Kathy Morante, an assistant district attorney in Nashville, testified that in April 2009, she was assigned to handle juvenile transfers for the office. In the course of her work, Ms. Morante explained that it was fairly common to have witnesses testify for the State who had charges pending against them, as was the case with Quontez Caldwell. She further explained that a cooperating witness in this situation was sometimes given "use immunity." "Use immunity, " she testified, was an agreement between the witness, his or her attorney, and the State that provided, "[I]f you sit down and talk with us, we're not going to use anything you say during this period of time that we're talking against you to prosecute you so long as you tell the truth." She added, "[W]e specifically reserve the right to use any other evidence that we can come up with against that person, or as I said earlier, if we determine that [the] person is being untruthful, then we can prosecute them." Mr. Caldwell's use immunity agreement form was entered as an exhibit at trial. Ms. Morante stated that the most serious charge Mr. Caldwell faced in the summer of 2009, when he was fifteen years of age, was an attempted homicide that was unrelated to the instant case. He was taken into custody on June 12, 2009, and in November 2009, he entered a guilty plea to aggravated assault and vandalism and was committed to a secure facility of the Department of Children's Services ("DCS"). Ms. Morante noted that Mr. Caldwell also had an unresolved robbery charge. She explained that DCS determines the appropriate time to "step him down from one facility to another and . . . to release him back into the community."
On cross-examination, Ms. Morante testified that Mr. Caldwell had just been released from DCS when this incident occurred. She met with Detective Jackson and believed that Mr. Caldwell could have some information pertinent to the case, but she did not know whether he was involved. On redirect examination, Ms. Morante clarified that the attempted homicide charge for Mr. Caldwell was wholly unrelated to this incident.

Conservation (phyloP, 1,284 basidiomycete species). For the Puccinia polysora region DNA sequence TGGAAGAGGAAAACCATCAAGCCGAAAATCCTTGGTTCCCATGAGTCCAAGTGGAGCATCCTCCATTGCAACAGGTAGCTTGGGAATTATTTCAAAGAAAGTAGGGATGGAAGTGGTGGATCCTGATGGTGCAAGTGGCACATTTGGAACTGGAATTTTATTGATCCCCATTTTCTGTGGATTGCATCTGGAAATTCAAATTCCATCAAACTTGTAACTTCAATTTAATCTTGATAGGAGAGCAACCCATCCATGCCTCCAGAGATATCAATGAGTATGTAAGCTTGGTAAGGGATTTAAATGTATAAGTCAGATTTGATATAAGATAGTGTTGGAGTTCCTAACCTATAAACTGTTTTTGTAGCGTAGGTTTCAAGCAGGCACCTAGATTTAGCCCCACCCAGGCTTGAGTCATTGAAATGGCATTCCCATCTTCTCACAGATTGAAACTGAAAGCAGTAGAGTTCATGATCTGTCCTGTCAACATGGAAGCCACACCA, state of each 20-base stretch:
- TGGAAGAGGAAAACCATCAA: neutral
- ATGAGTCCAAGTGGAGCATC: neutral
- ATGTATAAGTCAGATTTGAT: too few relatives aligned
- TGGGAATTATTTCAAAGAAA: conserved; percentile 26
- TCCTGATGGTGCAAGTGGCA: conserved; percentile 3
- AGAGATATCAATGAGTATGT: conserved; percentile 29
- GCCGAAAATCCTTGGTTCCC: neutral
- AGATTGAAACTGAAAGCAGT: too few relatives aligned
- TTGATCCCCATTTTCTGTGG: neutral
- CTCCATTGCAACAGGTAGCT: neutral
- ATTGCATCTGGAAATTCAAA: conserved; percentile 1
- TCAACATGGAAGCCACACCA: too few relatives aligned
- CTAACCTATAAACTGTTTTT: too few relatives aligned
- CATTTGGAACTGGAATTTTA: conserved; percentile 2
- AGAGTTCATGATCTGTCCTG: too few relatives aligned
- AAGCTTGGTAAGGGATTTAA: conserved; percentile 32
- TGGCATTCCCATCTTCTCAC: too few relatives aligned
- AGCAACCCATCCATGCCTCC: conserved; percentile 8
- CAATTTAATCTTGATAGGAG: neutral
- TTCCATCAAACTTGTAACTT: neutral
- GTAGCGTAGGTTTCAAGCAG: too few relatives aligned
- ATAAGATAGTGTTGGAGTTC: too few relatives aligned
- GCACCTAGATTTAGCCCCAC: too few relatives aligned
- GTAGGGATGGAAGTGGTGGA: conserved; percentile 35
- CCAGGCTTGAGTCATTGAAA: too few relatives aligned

Detective Gene Davis of the MNPD testified that on May 15, 2009, he conducted a traffic stop in the area of Nolensville Road for a traffic ordinance violation. He observed three people inside the vehicle he stopped, and during a search of the vehicle, he found a loaded 9mm Glock semi-automatic pistol. Detective Davis stated that [the petitioner] claimed ownership of the weapon, at which time he was taken into custody. Detective Davis identified the weapon, which was entered as an exhibit. He also identified [the petitioner], who was seated in the courtroom.
Detective Cody O'Quinn of the MNPD testified that he was involved in serving a search warrant for a vehicle located at 314 Kern Drive on June 18, 2009. The vehicle was a green 1999 Kia. He determined that the vehicle was registered to appellant Deangelo Moody and his mother. He identified the temporary drive-out tag found inside the automobile and noted that it would have been valid on the date of this incident, April 25, 2009. On cross-examination, Detective O'Quinn stated that the Kia automobile in the exhibit photograph appeared green in color to him.
Detective Lawrence Brown, also from the MNPD, testified that he obtained buccal swabs from both appellants on February 9, 2011, at the prosecutor's request. He explained that a buccal swab is used to obtain liquid evidence, usually saliva, from an individual. The swabs were packaged and taken to the Tennessee Bureau of Investigation ("TBI") to be analyzed for DNA comparison.
Agent Mark Dunlap of the TBI Crime Laboratory was accepted by the trial court as an expert in forensic chemistry and serology. He testified with regard to his DNA analysis of a black cap. From his testing, he determined that the "DNA profile from the cap was a mixture of genetic material from two individuals." From the standards submitted in February 2011, ten of the thirteen testing sites indicated that the major contributor of DNA on the cap was [the petitioner].